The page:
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Converting heat directly into electricity is nothing new; it has been possible since 1821. But thermoelectric materials have been too inefficient to make them practical for anything but a few niche uses, such as in deep space probes.

Recent advances using nanotechnology, however, have revived this moribund field, and have car makers such as General Motors and BMW taking notice, hoping to increase fuel efficiency and eventually replace alternators and possibly even internal combustion engines with thermoelectric generators.

“I think right now that thermoelectrics have a good chance of succeeding,” General Motors senior analyst Francis Stabler reported last week at the Materials Research Society meeting in Boston.

As much as 70 percent of the fuel energy burned up in car engines doesn’t go toward moving the vehicle along or powering the CD player, he said. Instead, it’s dissipated as waste heat. Stabler says a new generation of thermoelectric materials can convert heat to electricity well enough to be used for taking the burden of electricity generation off the engine, thereby saving fuel.

Researchers still need to find ways to make these materials cheaply and consistently, however, before they can be widely deployed. But certain niche uses could help the technology get established. Already, Amerigon, a Deerborn, MI manufacturer, has sold well over a million car seat heating and cooling units that use an older version of the technology. When electricity is applied to thermoelectrics materials they transfer heat, cooling an area or heating it depending on the direction of the current.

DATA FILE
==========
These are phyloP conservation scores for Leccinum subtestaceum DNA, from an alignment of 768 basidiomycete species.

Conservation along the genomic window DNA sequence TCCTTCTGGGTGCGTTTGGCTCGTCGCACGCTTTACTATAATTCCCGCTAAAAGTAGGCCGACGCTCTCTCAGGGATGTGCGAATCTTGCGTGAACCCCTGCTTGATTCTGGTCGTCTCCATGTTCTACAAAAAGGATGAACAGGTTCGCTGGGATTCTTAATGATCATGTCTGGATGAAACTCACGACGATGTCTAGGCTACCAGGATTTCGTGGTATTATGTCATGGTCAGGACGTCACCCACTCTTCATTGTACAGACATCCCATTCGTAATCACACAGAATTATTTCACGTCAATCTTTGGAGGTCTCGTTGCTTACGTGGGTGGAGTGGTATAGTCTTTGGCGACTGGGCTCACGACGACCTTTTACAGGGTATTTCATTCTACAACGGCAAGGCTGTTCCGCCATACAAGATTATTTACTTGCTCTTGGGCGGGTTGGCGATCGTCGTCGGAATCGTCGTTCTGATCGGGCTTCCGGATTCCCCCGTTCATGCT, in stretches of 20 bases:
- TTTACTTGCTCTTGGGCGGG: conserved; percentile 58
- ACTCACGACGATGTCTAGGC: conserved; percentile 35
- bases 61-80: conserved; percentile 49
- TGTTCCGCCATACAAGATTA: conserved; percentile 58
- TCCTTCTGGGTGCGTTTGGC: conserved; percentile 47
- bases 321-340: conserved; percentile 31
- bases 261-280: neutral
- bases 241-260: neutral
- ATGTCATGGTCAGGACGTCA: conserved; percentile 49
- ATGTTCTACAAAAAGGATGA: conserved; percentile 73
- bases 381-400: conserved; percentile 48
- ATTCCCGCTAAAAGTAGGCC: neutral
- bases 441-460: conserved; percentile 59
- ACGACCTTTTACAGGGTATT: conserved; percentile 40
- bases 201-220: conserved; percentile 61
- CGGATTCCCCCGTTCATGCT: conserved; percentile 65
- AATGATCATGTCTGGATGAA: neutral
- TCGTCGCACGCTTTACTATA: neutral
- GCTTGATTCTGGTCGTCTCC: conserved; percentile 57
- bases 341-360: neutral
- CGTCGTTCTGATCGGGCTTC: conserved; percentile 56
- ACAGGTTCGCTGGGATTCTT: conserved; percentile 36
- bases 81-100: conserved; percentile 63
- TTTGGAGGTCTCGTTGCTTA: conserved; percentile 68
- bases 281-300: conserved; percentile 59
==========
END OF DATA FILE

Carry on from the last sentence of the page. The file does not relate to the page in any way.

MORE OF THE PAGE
If the next generation of thermoelectric materials can be manufactured inexpensively, they could be used in more demanding applications. Wrapped around a car’s exhaust pipe, for instance, they could harvest waste heat to produce electricity. Initially, this electricity might be used to supplement the electricity generated by the vehicle’s alternator, making it possible to run more electrical devices without adding more strain to the engine.

If the technology proves to be reliable, Stabler says, it could eventually replace alternators altogether and run electrical water and oil pumps, relieving the extra work for the engine, boosting performance, and saving fuel. John Fairbanks, technology development manager at the U.S. Department of Energy, suggests that if all GM cars alone used this technology, it would save roughly 100 million gallons of gas per year.

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